Exclusive concerts in well thought-out day programs that appeal to a broad audience. Gent Jazz sets the bar high for quality: they strive for the ultimate sound balance, an atmospheric and cosy layout of the site, food that is finger-licking good and perfectly served drinks in the bars.
Join in on day 2 with Kamaal Williams, Mulatu Astatke, MDC III & more!
What does London sound like in the year 2023? What sounds characterise a city where dozens of cultures combine and many musical scenes, both old and new, clash? Can you break this down and convert it into sounds? Kamaal Williams (born Henry Wu) has been doing his best to realise this feat for over 15 years. As a result of his Taiwanese roots, the Londoner was exposed, in heart and soul, to the diversity of the city from a young age, and learnt to appreciate the inherent value of these many cultures. From his father, he learnt to recognise jazz and, as a young pupil, he picked up drums and percussion in the orchestra. As a teenager, he immersed himself in the rich electronic underground scene in the British capital city and, when he began studying musical production and piano at university, his goal became clear; he was committed to adding a hefty dose of innovation to 'elite jazz’.
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The father of Ethio-jazz - the talented multi-instrumentalist Mulatu Astatke - might well be approaching his eighties but he never thinks about stopping. Proof of this can be found at Gent Jazz. This year, the Ethiopian is celebrating his sixtieth year as a professional musician and his career is worth a mention, to say the very least. As a teenager, Astatke was sent to London to study engineering but, once he had settled in, the confident Astatke decided to switch to musical studies at London's Trinity College. Once he graduated, he took a further step and left for America. He was the first Ethiopian student at the renowned Berkeley College, where he graduated in vibraphone and percussion. He was inspired by Latin jazz and recorded his first two albums in New York.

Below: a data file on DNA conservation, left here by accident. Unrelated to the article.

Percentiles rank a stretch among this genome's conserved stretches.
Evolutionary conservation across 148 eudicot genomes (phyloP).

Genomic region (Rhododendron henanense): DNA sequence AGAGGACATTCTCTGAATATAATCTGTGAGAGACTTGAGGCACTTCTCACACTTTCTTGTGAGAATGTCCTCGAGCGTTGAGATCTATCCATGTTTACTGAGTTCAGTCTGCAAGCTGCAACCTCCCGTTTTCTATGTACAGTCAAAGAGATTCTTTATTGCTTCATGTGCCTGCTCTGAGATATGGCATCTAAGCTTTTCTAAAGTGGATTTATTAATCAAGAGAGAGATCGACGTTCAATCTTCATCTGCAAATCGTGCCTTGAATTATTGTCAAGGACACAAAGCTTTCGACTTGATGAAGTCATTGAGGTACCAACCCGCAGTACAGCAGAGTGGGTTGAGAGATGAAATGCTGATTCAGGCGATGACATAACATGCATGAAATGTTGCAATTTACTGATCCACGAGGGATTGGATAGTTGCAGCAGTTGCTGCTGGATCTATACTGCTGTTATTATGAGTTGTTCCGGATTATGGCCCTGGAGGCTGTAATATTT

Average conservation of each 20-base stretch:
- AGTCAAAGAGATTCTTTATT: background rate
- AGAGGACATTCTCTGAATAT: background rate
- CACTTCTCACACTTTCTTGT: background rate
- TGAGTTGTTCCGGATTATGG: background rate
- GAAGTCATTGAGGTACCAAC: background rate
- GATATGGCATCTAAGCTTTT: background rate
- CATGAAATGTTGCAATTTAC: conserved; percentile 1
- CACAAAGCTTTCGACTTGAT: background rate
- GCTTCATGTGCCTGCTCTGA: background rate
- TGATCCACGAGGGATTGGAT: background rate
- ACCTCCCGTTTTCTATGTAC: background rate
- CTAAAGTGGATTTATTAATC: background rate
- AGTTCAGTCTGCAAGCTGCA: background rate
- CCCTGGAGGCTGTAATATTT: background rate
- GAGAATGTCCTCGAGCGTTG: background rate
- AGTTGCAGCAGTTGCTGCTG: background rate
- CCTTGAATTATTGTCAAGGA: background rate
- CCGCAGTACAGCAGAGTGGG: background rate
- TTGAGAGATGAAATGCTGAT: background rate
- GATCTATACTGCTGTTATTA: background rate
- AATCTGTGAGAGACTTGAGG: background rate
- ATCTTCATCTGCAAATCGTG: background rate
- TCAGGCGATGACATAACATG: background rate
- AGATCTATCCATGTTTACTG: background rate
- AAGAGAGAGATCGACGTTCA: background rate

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If you ask the Ghent-based multi-instrumentalist Mattias De Craene what is one of the most important turning points in the history of jazz for him, he is likely to respond with "the moment John Coltrane and Rashied Ali recorded Interstellar Space”. The record - taken in one take and totally improvised - breathes freedom. The result achieved with only sax and drum continues to capture the imagination even now. The same can also be said for De Craene who, with MDCIII a few years ago, added a new project to his impressive universe. Inspired by Coltrane’s historic orchestration choice but with a firm dash of ambitious individuality. How? He doesn't do it with one but two drummers - Simon Segers and Lennert Jacobs - and broadens the possibilities by adding electronics to his instruments.
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